We're in our fourth year now of publishing The Escapist, and, as editors, we've published our "Editor's Notes" on just about every topic imaginable - 221 of them, in fact - and yet we still keep finding new ones. Sometimes, however, a topic is just far enough outside of our experience, we need to call in an expert. That's why, starting this week, we'll occasionally be opening our doors for a "Guest Editor's Note."
For this week's Issue of The Escapist, "Queer Eye for the Gamer Guy," we asked Flynn Demarco, Editor-in-Chief of Gaygamer.net to share his experiences and be the first to break ground with a Guest Editor's Note. Flynn graciously accepted on extremely short notice and we thank him for his insight.
I have been gaming since age 11 when I first received my Atari Video Computer System and I've been gay since long before that. However, being gay and gaming wouldn't cross paths in a public way until nearly 28 years later when I started GayGamer.net. As a lark, I decided to write a series of articles called "The Top-20 Gayest Game Characters" which was a mixture of actually documented gay, lesbian and transgendered characters and some thrown in just to be cheeky. Had I known it would put us on the map, I might have been a bit more responsible in my writing and only stuck to the factually documented characters. But then again, I have a sense of humor about my sexuality and myself and had no problem camping it up a bit when I felt it was in good fun. Still, researching those articles made me realize exactly what place "alternative" sexualities hold in the world of gaming.
Until very recently, homosexuals in games were mostly treated as limp-wristed sissies, jokes on the player or sometimes, as in the case of lesbians Hana Vachel & Rain Qin in Fear Effect 2, an enticement for the horny teenage boys game companies assume make up their audience. However, these were not the only representations. Some titles, like those of the Metal Gear Solid series, treated gay characters seriously, merely making their homosexuality a part of their character background (although it should be noted that these characters were almost always evil). Then we have the "coded" gay characters, those that seem overwhelmingly gay whether by accident or design but might not be noticed by non-gay players: Street Fighter's Zangief, Silent Hill's Cybil Bennet and King of Fighters' Benimaru just to name a very few.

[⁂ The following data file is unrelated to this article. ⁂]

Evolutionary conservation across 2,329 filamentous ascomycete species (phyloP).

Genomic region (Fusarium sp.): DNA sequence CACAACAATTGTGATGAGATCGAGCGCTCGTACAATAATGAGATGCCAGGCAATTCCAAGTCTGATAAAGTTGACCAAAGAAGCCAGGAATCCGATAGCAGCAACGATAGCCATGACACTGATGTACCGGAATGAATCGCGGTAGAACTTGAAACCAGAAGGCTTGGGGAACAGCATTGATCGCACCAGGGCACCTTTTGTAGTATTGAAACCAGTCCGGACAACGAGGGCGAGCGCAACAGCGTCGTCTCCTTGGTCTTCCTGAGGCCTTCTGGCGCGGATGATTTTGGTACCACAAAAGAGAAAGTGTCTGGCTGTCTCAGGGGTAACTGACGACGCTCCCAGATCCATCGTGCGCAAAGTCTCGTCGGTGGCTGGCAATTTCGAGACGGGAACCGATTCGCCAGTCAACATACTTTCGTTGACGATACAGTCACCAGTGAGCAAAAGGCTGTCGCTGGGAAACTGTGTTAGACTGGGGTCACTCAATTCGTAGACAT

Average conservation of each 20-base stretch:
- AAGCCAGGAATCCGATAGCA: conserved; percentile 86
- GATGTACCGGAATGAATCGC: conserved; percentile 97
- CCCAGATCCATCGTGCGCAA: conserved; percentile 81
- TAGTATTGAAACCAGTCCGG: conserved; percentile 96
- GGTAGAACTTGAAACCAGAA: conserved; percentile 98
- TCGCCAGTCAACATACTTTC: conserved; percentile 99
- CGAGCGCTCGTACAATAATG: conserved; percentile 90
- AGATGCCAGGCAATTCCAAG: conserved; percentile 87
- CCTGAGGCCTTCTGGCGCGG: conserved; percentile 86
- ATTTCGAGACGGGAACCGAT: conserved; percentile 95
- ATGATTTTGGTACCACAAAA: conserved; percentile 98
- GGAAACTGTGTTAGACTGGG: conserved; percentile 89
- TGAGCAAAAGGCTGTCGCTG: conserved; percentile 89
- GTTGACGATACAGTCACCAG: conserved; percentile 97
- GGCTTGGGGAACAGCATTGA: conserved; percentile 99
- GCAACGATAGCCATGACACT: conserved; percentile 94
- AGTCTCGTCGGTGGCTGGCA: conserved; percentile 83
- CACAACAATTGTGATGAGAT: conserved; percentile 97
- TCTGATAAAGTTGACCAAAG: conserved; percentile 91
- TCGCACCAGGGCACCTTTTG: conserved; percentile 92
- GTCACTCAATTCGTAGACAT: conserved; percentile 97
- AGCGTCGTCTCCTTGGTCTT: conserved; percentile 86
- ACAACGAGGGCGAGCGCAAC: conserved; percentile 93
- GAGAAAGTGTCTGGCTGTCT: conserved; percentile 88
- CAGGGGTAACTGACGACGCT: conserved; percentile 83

Transgendered characters are an even rarer find: There are a couple genuine ones there if you look hard enough, like Final Fight's Poison, but they're few and far between. A more popular character seems to be the cross dresser: Alfred Asher in Resident Evil: Code Veronica, Flea from Chrono Trigger and Bridget from Guilty Gear. Again, with the exception of Bridget, trans and cross-dressing characters were always represented as some kind of enemy to be vanquished.
The last few years have seen a new era in the treatment of gay, lesbian and transgendered subjects in gaming. With a few minor exceptions, LGBT characters are finally being treated with some respect. Bully's boy kissing Jimmy Hopkins and Fable II's Hero who's capable of marrying a same-sex partner have gone a long way to helping open gamers' eyes to the fact that there are other choices to made out there. Whether or not you like its tactics, Rockstar has done a great job incorporating gay characters into their games, effectively showing that LGBT subjects are nothing to be scared of. The Ballad of Gay Tony marks a turning point in showing a fully realized, non-stereotypical gay character, a trend that I hope will seep its way into other games.
I am often asked if I would like to see a game with a gay central character. The answer is a resounding "yes!" But, do I think it would sell? Probably not - at least not until the games industry matures a bit in its treatment of sex in general. The industry seems a bit stuck in its "horny teenage boy" phase, and until it gets out of this puberty I doubt we'll see a superstar game hero who just happens to be gay. Videogames are fantasy worlds, but in many ways they are also an Alice in Wonderland-like mirror of our real-life society. Our world is filled with people from all walks of life, so why shouldn't our games? If we can create a world teeming with twisted monsters, robots, aliens, heroes, villains, men, women, animals and every other kind of creature, doesn't it stand to reason that there might be some LGBT folks in the mix as well?
Think about all the people over the last decade who have come out of the closet - sports stars, celebrities, actors, singers and politicians. Has coming out of the closet radically changed the way people feel about them? In most cases, no. The deeds they do speak louder than any feelings society may have about their sexuality. When you think about it in those terms, suddenly the thought of a gay videogame hero on the level of a Nathan Drake or Marcus Fenix doesn't sound so farfetched after all.